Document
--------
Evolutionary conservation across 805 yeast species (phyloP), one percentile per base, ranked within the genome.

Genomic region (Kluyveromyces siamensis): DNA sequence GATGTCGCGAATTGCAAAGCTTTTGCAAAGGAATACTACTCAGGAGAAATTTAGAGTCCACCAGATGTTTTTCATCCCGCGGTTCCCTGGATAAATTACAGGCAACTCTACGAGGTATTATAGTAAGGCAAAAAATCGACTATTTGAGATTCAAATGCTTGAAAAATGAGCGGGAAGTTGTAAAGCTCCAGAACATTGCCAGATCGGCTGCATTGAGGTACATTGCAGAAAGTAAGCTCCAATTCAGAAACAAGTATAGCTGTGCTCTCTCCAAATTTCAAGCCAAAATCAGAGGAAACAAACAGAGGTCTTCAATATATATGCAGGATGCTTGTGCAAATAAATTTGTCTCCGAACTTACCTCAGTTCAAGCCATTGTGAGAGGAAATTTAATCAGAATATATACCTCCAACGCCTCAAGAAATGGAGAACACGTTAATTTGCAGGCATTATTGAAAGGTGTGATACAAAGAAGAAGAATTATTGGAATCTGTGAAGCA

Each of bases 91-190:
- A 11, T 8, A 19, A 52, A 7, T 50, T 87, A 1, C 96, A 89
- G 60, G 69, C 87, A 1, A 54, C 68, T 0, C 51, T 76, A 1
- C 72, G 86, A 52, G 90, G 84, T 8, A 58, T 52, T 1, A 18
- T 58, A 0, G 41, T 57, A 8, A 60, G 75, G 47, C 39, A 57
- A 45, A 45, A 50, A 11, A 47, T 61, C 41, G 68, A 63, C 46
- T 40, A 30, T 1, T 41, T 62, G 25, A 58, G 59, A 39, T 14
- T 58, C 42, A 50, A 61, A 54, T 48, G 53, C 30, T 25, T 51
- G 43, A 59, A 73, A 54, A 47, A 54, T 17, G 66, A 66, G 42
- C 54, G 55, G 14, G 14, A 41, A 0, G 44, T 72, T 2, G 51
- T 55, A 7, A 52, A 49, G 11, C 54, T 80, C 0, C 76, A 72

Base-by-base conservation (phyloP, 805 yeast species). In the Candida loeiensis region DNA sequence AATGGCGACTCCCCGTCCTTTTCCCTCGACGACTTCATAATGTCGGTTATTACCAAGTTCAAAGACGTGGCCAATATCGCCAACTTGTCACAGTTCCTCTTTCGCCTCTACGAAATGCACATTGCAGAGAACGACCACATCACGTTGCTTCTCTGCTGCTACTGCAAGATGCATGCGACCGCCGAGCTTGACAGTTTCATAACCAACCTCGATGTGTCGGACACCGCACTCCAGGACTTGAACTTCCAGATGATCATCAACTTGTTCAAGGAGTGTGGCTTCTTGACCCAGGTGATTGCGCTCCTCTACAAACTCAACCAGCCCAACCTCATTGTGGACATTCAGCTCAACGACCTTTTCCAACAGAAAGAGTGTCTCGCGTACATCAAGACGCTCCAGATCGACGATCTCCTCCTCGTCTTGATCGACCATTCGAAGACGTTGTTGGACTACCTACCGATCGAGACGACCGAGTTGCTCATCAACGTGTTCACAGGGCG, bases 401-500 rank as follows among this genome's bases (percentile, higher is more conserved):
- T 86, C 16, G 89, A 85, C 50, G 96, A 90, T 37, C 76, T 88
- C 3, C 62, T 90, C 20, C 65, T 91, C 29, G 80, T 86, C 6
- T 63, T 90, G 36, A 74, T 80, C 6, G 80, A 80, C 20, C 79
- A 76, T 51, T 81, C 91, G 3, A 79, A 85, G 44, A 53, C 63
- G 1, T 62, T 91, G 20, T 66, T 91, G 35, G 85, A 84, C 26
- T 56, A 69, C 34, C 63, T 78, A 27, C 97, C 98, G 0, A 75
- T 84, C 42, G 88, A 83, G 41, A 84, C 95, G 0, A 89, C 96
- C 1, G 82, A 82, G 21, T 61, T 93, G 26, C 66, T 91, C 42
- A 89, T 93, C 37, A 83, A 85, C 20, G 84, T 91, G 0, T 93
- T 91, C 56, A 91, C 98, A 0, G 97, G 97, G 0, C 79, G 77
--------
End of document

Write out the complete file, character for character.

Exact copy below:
Evolutionary conservation across 805 yeast species (phyloP), one percentile per base, ranked within the genome.

Genomic region (Kluyveromyces siamensis): DNA sequence GATGTCGCGAATTGCAAAGCTTTTGCAAAGGAATACTACTCAGGAGAAATTTAGAGTCCACCAGATGTTTTTCATCCCGCGGTTCCCTGGATAAATTACAGGCAACTCTACGAGGTATTATAGTAAGGCAAAAAATCGACTATTTGAGATTCAAATGCTTGAAAAATGAGCGGGAAGTTGTAAAGCTCCAGAACATTGCCAGATCGGCTGCATTGAGGTACATTGCAGAAAGTAAGCTCCAATTCAGAAACAAGTATAGCTGTGCTCTCTCCAAATTTCAAGCCAAAATCAGAGGAAACAAACAGAGGTCTTCAATATATATGCAGGATGCTTGTGCAAATAAATTTGTCTCCGAACTTACCTCAGTTCAAGCCATTGTGAGAGGAAATTTAATCAGAATATATACCTCCAACGCCTCAAGAAATGGAGAACACGTTAATTTGCAGGCATTATTGAAAGGTGTGATACAAAGAAGAAGAATTATTGGAATCTGTGAAGCA

Each of bases 91-190:
- A 11, T 8, A 19, A 52, A 7, T 50, T 87, A 1, C 96, A 89
- G 60, G 69, C 87, A 1, A 54, C 68, T 0, C 51, T 76, A 1
- C 72, G 86, A 52, G 90, G 84, T 8, A 58, T 52, T 1, A 18
- T 58, A 0, G 41, T 57, A 8, A 60, G 75, G 47, C 39, A 57
- A 45, A 45, A 50, A 11, A 47, T 61, C 41, G 68, A 63, C 46
- T 40, A 30, T 1, T 41, T 62, G 25, A 58, G 59, A 39, T 14
- T 58, C 42, A 50, A 61, A 54, T 48, G 53, C 30, T 25, T 51
- G 43, A 59, A 73, A 54, A 47, A 54, T 17, G 66, A 66, G 42
- C 54, G 55, G 14, G 14, A 41, A 0, G 44, T 72, T 2, G 51
- T 55, A 7, A 52, A 49, G 11, C 54, T 80, C 0, C 76, A 72

Base-by-base conservation (phyloP, 805 yeast species). In the Candida loeiensis region DNA sequence AATGGCGACTCCCCGTCCTTTTCCCTCGACGACTTCATAATGTCGGTTATTACCAAGTTCAAAGACGTGGCCAATATCGCCAACTTGTCACAGTTCCTCTTTCGCCTCTACGAAATGCACATTGCAGAGAACGACCACATCACGTTGCTTCTCTGCTGCTACTGCAAGATGCATGCGACCGCCGAGCTTGACAGTTTCATAACCAACCTCGATGTGTCGGACACCGCACTCCAGGACTTGAACTTCCAGATGATCATCAACTTGTTCAAGGAGTGTGGCTTCTTGACCCAGGTGATTGCGCTCCTCTACAAACTCAACCAGCCCAACCTCATTGTGGACATTCAGCTCAACGACCTTTTCCAACAGAAAGAGTGTCTCGCGTACATCAAGACGCTCCAGATCGACGATCTCCTCCTCGTCTTGATCGACCATTCGAAGACGTTGTTGGACTACCTACCGATCGAGACGACCGAGTTGCTCATCAACGTGTTCACAGGGCG, bases 401-500 rank as follows among this genome's bases (percentile, higher is more conserved):
- T 86, C 16, G 89, A 85, C 50, G 96, A 90, T 37, C 76, T 88
- C 3, C 62, T 90, C 20, C 65, T 91, C 29, G 80, T 86, C 6
- T 63, T 90, G 36, A 74, T 80, C 6, G 80, A 80, C 20, C 79
- A 76, T 51, T 81, C 91, G 3, A 79, A 85, G 44, A 53, C 63
- G 1, T 62, T 91, G 20, T 66, T 91, G 35, G 85, A 84, C 26
- T 56, A 69, C 34, C 63, T 78, A 27, C 97, C 98, G 0, A 75
- T 84, C 42, G 88, A 83, G 41, A 84, C 95, G 0, A 89, C 96
- C 1, G 82, A 82, G 21, T 61, T 93, G 26, C 66, T 91, C 42
- A 89, T 93, C 37, A 83, A 85, C 20, G 84, T 91, G 0, T 93
- T 91, C 56, A 91, C 98, A 0, G 97, G 97, G 0, C 79, G 77